How to love a woman


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Category: Women Date: 10 Feb 02

“Becoming a woman is…something else, something whose meaning I’ll have to create for myself as I go along. Here, let me find out by telling it my way... And sure enough, the stories that these women told me follow the erotic plot lines of neither the old fashioned Hugh Hefner version of sexual revolution, nor the retro feminist account. In these stories there are neither sluts nor victims, but determined authors of their own biographies, intent – as so many women, I found, had been long before we or our mothers were born – on forging, finally, a new philosophy of desire.”

Naomi Wolf in “Promiscuities – A secret history of female desire.”


Valentines day is an anticlimax. It either leaves us blue or bitter over lost love, or fills us with unresolved yearning. It forces us to reexamine our relationship with men (will it be a good year for the roses?) and our continual mutual bewilderment with the opposite sex over the fact that talking – communicating, rarely untangles our crossed wires because words, mean different things to men and women. Men are uncomfortable with emotion and retreat to reason. Women are in tune with emotion, and recognize that reason is just an aspect of intelligence, although the phrase “emotional intelligence” has been gaining ground recently among both sexes.


That moment facing our generally much loved partner/husband in the dimmed restaurant across the dinner table loses its frission perhaps because it is so clichéd or contrived and we’ve seen the scene played out already in too many cheaply done newspaper ads.


Then there is the whole performance. It takes such effort, what with the war paint, and the anxiety that perhaps we don’t quite look the part of the beautiful desired woman in the ad; and the man with whom you are normally so free and easy, suddenly wears a tight smile across his face, and you respond thinking ‘God I wish there was a script for manufactured love.’


So we gratefully at the end of the night, smear Ponds to remove the makeup, slip out of the uncomfortable little black dresses into faded cotton pajamas with relief, pick up a book and vow to ourselves not to fall for this rubbish again. But we do.


What do Women want? It’s the ultimate question for Valentines day.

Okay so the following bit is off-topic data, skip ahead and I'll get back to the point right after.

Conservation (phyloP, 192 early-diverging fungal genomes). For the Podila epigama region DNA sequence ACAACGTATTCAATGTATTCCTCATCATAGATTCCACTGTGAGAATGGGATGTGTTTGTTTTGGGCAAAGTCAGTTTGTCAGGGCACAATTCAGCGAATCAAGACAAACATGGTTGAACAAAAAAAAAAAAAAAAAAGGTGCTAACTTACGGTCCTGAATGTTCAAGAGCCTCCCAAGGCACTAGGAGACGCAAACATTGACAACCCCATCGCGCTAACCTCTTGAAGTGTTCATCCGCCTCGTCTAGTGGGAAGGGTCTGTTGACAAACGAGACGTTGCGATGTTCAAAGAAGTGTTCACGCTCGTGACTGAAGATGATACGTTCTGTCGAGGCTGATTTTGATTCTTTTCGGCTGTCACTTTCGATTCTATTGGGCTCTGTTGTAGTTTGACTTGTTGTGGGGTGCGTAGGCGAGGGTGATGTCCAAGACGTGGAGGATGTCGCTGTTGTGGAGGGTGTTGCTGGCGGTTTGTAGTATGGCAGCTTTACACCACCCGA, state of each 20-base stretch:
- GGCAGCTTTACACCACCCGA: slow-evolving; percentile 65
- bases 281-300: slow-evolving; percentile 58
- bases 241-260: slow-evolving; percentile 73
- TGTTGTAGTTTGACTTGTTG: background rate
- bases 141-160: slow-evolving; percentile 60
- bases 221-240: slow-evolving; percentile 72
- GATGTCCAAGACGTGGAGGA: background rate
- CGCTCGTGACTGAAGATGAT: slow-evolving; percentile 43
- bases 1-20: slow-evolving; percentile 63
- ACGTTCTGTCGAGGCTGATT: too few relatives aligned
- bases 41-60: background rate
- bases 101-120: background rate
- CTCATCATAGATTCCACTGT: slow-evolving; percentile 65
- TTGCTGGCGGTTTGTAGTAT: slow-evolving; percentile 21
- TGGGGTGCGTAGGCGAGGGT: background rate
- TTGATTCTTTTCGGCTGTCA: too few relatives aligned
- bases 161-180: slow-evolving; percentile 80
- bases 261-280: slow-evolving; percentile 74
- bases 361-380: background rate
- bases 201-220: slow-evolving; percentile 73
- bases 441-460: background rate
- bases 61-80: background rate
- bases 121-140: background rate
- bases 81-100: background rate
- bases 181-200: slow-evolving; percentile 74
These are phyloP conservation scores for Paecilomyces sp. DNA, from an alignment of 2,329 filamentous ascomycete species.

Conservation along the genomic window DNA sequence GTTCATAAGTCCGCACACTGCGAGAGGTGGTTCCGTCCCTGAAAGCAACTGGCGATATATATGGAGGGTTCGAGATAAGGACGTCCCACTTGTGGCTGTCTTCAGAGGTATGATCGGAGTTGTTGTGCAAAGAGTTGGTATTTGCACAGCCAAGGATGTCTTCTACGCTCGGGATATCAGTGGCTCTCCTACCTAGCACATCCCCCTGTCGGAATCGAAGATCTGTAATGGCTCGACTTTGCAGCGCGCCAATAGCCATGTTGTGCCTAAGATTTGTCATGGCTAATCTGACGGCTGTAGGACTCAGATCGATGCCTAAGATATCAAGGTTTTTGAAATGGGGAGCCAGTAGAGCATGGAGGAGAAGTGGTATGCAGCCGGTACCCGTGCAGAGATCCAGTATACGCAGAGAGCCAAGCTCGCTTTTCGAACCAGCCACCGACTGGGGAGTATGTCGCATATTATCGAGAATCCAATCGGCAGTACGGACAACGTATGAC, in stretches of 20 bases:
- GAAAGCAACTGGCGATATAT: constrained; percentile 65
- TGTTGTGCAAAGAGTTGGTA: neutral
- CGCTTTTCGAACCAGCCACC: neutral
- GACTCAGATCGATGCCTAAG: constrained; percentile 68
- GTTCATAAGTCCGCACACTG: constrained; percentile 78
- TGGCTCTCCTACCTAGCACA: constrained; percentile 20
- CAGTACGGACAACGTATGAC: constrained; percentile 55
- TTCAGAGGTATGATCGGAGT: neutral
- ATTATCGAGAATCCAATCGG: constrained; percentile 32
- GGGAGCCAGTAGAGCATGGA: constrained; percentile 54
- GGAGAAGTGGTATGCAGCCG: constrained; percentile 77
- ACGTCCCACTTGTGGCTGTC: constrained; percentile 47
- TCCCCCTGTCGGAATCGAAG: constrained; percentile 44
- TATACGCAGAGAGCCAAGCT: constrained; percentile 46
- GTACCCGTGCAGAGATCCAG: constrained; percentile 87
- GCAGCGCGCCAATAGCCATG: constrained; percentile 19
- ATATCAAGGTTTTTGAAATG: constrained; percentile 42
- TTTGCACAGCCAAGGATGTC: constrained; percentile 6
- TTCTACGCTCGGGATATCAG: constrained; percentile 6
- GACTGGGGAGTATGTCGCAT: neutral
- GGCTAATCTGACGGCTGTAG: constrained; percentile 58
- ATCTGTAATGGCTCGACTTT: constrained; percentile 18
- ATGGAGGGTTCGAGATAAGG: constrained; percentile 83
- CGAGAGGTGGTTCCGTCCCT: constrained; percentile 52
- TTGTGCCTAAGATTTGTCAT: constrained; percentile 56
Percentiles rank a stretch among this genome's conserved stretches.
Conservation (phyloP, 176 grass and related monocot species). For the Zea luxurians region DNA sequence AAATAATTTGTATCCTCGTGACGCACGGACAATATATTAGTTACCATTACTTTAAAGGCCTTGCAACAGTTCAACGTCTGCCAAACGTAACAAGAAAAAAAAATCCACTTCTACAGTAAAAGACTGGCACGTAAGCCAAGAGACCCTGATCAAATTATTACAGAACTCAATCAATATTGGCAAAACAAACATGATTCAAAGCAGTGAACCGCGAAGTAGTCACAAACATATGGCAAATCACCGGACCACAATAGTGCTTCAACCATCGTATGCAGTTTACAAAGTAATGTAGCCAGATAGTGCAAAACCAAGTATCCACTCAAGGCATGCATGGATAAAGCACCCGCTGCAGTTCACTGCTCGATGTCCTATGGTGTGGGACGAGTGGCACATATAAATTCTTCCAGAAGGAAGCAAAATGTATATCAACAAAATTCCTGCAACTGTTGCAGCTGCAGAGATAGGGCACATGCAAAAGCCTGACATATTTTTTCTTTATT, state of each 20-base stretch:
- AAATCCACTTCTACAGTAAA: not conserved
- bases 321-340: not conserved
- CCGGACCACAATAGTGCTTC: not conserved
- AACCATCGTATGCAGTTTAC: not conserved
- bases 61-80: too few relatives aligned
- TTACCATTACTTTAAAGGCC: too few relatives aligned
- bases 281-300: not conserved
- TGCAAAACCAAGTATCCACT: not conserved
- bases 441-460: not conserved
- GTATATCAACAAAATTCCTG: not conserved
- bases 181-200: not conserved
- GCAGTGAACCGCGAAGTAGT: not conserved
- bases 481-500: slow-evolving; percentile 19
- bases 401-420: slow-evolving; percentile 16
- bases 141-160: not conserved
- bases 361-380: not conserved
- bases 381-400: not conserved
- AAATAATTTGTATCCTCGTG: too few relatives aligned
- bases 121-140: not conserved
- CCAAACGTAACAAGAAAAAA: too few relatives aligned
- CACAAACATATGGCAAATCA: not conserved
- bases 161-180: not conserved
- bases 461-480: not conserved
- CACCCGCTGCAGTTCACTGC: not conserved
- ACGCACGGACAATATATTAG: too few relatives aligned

If you’re a man and you really want to know. This:

A Gesture.

We want to be absolutely bloody adored with extravagance, not necessarily of pocket but of spirit.


What the hell, if you’re being extravagant and doing roses, make it in dozens, make sure they are fragrant, let their petals make carpets on the floor, sheets on the bed.


Take us (if we like the sun) to smolder in hot spring baths in St Lucia, and if we prefer to be cozy, to a little place in Warsaw, and we’ll hold hands and visit the holocaust museum there and return to a little hotel with a fireplace and watch the snow silently falling through the window.


Back to earth. Find a babysitter, fill the house with music and laughter, smear a mud mask on our face, gently wash it off, make up a basket of bread, cheese, red-wine, grapes, (We’ll spit the pips at one another) and have a sybaritic feast on the floor.


What do women really want?

Things that money buys are often consolation prizes.

We want to be seen.

We want you to see beyond the caking mascara, beyond the tired eyes, beyond the dress that may not fit just right, behind a young, or fat, or beautiful or aging face, beyond a desirable body or aging body.


We want you to see the fabric of our souls.

We want you to see our courage when we smile through tears, and get ready to battle again; see the love with which we hug our parents; see the child in us when we skip to the front door with our daughters; see our compassion, although its not necessarily sexy, see the teenager in us when we blast music in the car; see the tenacity when we work against time; see the stretch marks, one for each child, see the dreams in our furrowed brows, be it to open our own businesses, or travel, or do that degree.


See it and acknowledge it in poetry, or prose. We don’t care if it rhymes. Which woman doesn’t want to be poetry, even as she washes the dishes?


If there is a time for gestures, Valentines is it. This is why I want to share this poem I was given recently written by Russian Poet Marina Tsvestayeva (1892-1941). It captures the essential yearning that goes with loving someone, a twilight fog, through which a white light shines, where time and space are immaterial. It’s untitled.


‘I’d like to live with you In some small town, In never-ending twilight And the endless sounds of bells. And in the little town’s hotel – The thin chime of an antique clock, Like little drops of time. And sometimes, evenings, from some attic room, A flute, A flute-player by a window And huge tulips at the windows. And if you didn’t love me, I wouldn’t even mind.’


Woman today may be determined authors of our own biographies, refusing to fall into stereotypes of slut or victim, but we haven’t stopped believing in love.

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All Articles Copyright Ira Mathur